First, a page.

Left atrial minimum volume and reservoir function as correlates of left ventricular diastolic function: Impact of left ventricular systolic function

Cesare Russo, Zhezhen Jin, Shunichi Homma, Tatjana Rundek, Mitchell S V Elkind, Ralph L Sacco, Marco R. Di Tullio

Research output: Contribution to journalArticle

114 Citations (Scopus)

Abstract

Objective: Left atrial (LA) maximum volume (LAV max) is an indicator of left ventricular (LV) diastolic function. However, LAV max is also influenced by systolic events, whereas the LA minimum volume (LAV min) is directly exposed to LV pressure. The authors hypothesised that LAV min may be a better correlate of LV diastolic function than LAV max. Design: Cross-sectional. Setting: University hospital. Patients: 357 participants from a community-based cohort study. Methods: LA volumes and reservoir function, measured as total LA emptying volume (LAEV) and LA emptying fraction (LAEF), were assessed by real-time three-dimensional echocardiography. LV diastolic function was assessed by trans-mitral early (E) and late (A) Doppler velocities and mitral early diastolic velocity by tissue-Doppler (e′). LV systolic function was assessed by LV ejection fraction (LVEF) and global longitudinal strain (GLS) by speckle-tracking. Results: LAV min significantly increased with worsening diastolic dysfunction (p<0.001), whereas the increase in LAV max was less pronounced (p=0.07). LAEV and LAEF decreased with worsening diastolic dysfunction (both p<0.001). In linear regressions, LAV min and LAV max were significant predictors of E/e′, with higher parameter estimates for LAV min. In multivariate models, LAV minresulted strongly associated with E/e′ (β=0.45, p<0.001), whereas LAV max was not (β=-0.16, p=0.08). LA reservoir function was better associated with GLS than LVEF. In multivariate analyses, GLS was significantly associated with LAV max (β=-0.15, p=0.002), LAEV (β=-0.37, p<0.001) and LAEF (β=-0.28, p<0.001) but not with LAV min. Conclusions: LAV min is a better correlate of LV diastolic function than LAV max. The impact of LV longitudinal systolic function on LA reservoir function might explain the weaker relation between LAV max and LV diastolic function.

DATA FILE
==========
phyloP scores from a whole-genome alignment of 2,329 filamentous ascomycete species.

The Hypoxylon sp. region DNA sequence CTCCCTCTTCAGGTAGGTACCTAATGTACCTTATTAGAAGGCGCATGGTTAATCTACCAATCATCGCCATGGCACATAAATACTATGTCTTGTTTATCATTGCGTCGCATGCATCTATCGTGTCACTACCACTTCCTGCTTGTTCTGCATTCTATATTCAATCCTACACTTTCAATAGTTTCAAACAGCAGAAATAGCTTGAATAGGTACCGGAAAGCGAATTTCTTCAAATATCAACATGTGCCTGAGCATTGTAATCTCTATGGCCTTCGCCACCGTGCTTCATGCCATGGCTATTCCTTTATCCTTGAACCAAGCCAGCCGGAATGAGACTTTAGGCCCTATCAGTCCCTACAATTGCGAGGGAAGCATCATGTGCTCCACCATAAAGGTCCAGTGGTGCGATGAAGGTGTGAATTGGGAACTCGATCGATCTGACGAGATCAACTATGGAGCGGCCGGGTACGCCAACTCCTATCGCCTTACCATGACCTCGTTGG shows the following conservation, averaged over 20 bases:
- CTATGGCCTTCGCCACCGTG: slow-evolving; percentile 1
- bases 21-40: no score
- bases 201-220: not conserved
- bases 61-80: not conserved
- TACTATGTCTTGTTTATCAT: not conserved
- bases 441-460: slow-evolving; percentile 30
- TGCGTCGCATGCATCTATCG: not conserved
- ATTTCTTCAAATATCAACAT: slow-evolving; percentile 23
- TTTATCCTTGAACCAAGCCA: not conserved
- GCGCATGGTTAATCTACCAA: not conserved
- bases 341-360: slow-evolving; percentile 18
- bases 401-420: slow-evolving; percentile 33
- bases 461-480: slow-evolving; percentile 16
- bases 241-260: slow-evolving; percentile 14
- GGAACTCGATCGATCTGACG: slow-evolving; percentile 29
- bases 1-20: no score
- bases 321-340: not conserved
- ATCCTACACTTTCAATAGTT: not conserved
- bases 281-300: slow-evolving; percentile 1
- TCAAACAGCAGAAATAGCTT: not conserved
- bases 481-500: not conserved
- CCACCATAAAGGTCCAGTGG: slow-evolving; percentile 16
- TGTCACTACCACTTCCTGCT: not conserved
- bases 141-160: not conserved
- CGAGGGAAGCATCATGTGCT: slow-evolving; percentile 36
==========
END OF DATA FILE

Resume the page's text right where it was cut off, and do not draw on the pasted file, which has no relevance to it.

Original languageEnglish
Pages (from-to)813-820
Number of pages8
JournalHeart
Volume98
Issue number10
DOIs
StatePublished - May 1 2012

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Left Ventricular Function
Left Atrial Function
Three-Dimensional Echocardiography
Ventricular Pressure
Stroke Volume
Linear Models
Cohort Studies
Multivariate Analysis

ASJC Scopus subject areas

  • Cardiology and Cardiovascular Medicine

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Left atrial minimum volume and reservoir function as correlates of left ventricular diastolic function : Impact of left ventricular systolic function. / Russo, Cesare; Jin, Zhezhen; Homma, Shunichi; Rundek, Tatjana; Elkind, Mitchell S V; Sacco, Ralph L; Di Tullio, Marco R.

In: Heart, Vol. 98, No. 10, 01.05.2012, p. 813-820.

Research output: Contribution to journalArticle

Russo, Cesare ; Jin, Zhezhen ; Homma, Shunichi ; Rundek, Tatjana ; Elkind, Mitchell S V ; Sacco, Ralph L ; Di Tullio, Marco R. / Left atrial minimum volume and reservoir function as correlates of left ventricular diastolic function : Impact of left ventricular systolic function. In: Heart. 2012 ; Vol. 98, No. 10. pp. 813-820.
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abstract = "Objective: Left atrial (LA) maximum volume (LAV max) is an indicator of left ventricular (LV) diastolic function. However, LAV max is also influenced by systolic events, whereas the LA minimum volume (LAV min) is directly exposed to LV pressure. The authors hypothesised that LAV min may be a better correlate of LV diastolic function than LAV max. Design: Cross-sectional. Setting: University hospital. Patients: 357 participants from a community-based cohort study. Methods: LA volumes and reservoir function, measured as total LA emptying volume (LAEV) and LA emptying fraction (LAEF), were assessed by real-time three-dimensional echocardiography. LV diastolic function was assessed by trans-mitral early (E) and late (A) Doppler velocities and mitral early diastolic velocity by tissue-Doppler (e′). LV systolic function was assessed by LV ejection fraction (LVEF) and global longitudinal strain (GLS) by speckle-tracking. Results: LAV min significantly increased with worsening diastolic dysfunction (p<0.001), whereas the increase in LAV max was less pronounced (p=0.07). LAEV and LAEF decreased with worsening diastolic dysfunction (both p<0.001). In linear regressions, LAV min and LAV max were significant predictors of E/e′, with higher parameter estimates for LAV min. In multivariate models, LAV minresulted strongly associated with E/e′ (β=0.45, p<0.001), whereas LAV max was not (β=-0.16, p=0.08). LA reservoir function was better associated with GLS than LVEF. In multivariate analyses, GLS was significantly associated with LAV max (β=-0.15, p=0.002), LAEV (β=-0.37, p<0.001) and LAEF (β=-0.28, p<0.001) but not with LAV min. Conclusions: LAV min is a better correlate of LV diastolic function than LAV max. The impact of LV longitudinal systolic function on LA reservoir function might explain the weaker relation between LAV max and LV diastolic function.",